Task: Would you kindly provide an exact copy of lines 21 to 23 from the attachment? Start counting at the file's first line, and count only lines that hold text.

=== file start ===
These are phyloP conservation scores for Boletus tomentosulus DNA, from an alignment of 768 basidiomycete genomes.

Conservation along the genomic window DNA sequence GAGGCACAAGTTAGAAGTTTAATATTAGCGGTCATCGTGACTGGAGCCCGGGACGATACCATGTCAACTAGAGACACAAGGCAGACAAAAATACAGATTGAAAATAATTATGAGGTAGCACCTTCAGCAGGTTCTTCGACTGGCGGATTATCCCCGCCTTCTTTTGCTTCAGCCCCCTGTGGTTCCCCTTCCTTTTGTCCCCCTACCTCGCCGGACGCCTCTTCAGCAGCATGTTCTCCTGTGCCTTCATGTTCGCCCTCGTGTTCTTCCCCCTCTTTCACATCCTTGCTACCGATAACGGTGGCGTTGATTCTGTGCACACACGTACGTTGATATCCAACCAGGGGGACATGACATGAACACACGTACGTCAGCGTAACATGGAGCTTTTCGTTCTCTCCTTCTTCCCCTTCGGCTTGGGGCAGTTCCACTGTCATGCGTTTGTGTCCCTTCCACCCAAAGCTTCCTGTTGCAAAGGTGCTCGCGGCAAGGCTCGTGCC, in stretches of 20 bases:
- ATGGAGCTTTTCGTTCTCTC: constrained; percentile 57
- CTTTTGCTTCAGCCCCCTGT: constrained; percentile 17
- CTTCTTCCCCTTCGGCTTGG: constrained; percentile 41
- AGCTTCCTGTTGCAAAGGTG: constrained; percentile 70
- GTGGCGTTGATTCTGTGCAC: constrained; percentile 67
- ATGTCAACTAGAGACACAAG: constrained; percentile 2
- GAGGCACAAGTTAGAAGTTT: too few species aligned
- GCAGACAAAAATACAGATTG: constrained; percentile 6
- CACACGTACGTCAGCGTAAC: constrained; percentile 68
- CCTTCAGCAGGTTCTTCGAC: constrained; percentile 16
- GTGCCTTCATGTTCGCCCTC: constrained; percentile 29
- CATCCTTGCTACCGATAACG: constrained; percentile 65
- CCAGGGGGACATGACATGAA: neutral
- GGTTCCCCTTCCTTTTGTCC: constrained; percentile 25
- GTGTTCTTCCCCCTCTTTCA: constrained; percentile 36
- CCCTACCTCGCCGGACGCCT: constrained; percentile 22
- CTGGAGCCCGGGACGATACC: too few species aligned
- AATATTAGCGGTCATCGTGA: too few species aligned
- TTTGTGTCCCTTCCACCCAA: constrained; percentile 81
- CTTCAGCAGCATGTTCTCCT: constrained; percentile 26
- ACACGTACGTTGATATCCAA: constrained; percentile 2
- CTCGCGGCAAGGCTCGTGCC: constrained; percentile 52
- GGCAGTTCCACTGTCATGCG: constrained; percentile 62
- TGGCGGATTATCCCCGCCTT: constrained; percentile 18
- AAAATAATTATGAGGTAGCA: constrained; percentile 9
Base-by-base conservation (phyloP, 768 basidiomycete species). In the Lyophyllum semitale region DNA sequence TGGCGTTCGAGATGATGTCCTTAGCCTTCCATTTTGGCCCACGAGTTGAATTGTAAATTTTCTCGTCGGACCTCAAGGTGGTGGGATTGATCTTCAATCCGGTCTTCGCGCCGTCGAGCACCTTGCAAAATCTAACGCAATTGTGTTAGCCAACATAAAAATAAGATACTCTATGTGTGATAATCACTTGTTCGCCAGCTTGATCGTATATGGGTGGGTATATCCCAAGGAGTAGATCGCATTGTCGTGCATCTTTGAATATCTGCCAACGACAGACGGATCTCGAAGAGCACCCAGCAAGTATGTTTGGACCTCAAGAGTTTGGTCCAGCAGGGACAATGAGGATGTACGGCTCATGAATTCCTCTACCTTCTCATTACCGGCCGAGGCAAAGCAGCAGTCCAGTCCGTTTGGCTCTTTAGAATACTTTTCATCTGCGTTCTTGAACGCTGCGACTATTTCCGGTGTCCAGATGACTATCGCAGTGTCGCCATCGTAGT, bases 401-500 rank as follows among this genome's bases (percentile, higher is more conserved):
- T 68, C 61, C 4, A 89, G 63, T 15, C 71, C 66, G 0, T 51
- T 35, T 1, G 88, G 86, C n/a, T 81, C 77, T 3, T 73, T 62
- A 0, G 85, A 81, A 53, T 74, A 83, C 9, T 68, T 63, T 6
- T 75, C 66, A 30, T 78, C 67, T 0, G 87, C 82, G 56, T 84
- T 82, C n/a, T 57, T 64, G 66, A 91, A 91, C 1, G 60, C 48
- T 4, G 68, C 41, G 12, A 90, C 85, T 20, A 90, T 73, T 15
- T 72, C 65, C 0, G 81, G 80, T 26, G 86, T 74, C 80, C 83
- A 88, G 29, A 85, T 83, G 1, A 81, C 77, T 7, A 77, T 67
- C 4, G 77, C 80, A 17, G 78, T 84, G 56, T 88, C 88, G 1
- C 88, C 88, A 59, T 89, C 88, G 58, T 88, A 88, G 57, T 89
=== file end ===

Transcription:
- TTTGTGTCCCTTCCACCCAA: constrained; percentile 81
- CTTCAGCAGCATGTTCTCCT: constrained; percentile 26
- ACACGTACGTTGATATCCAA: constrained; percentile 2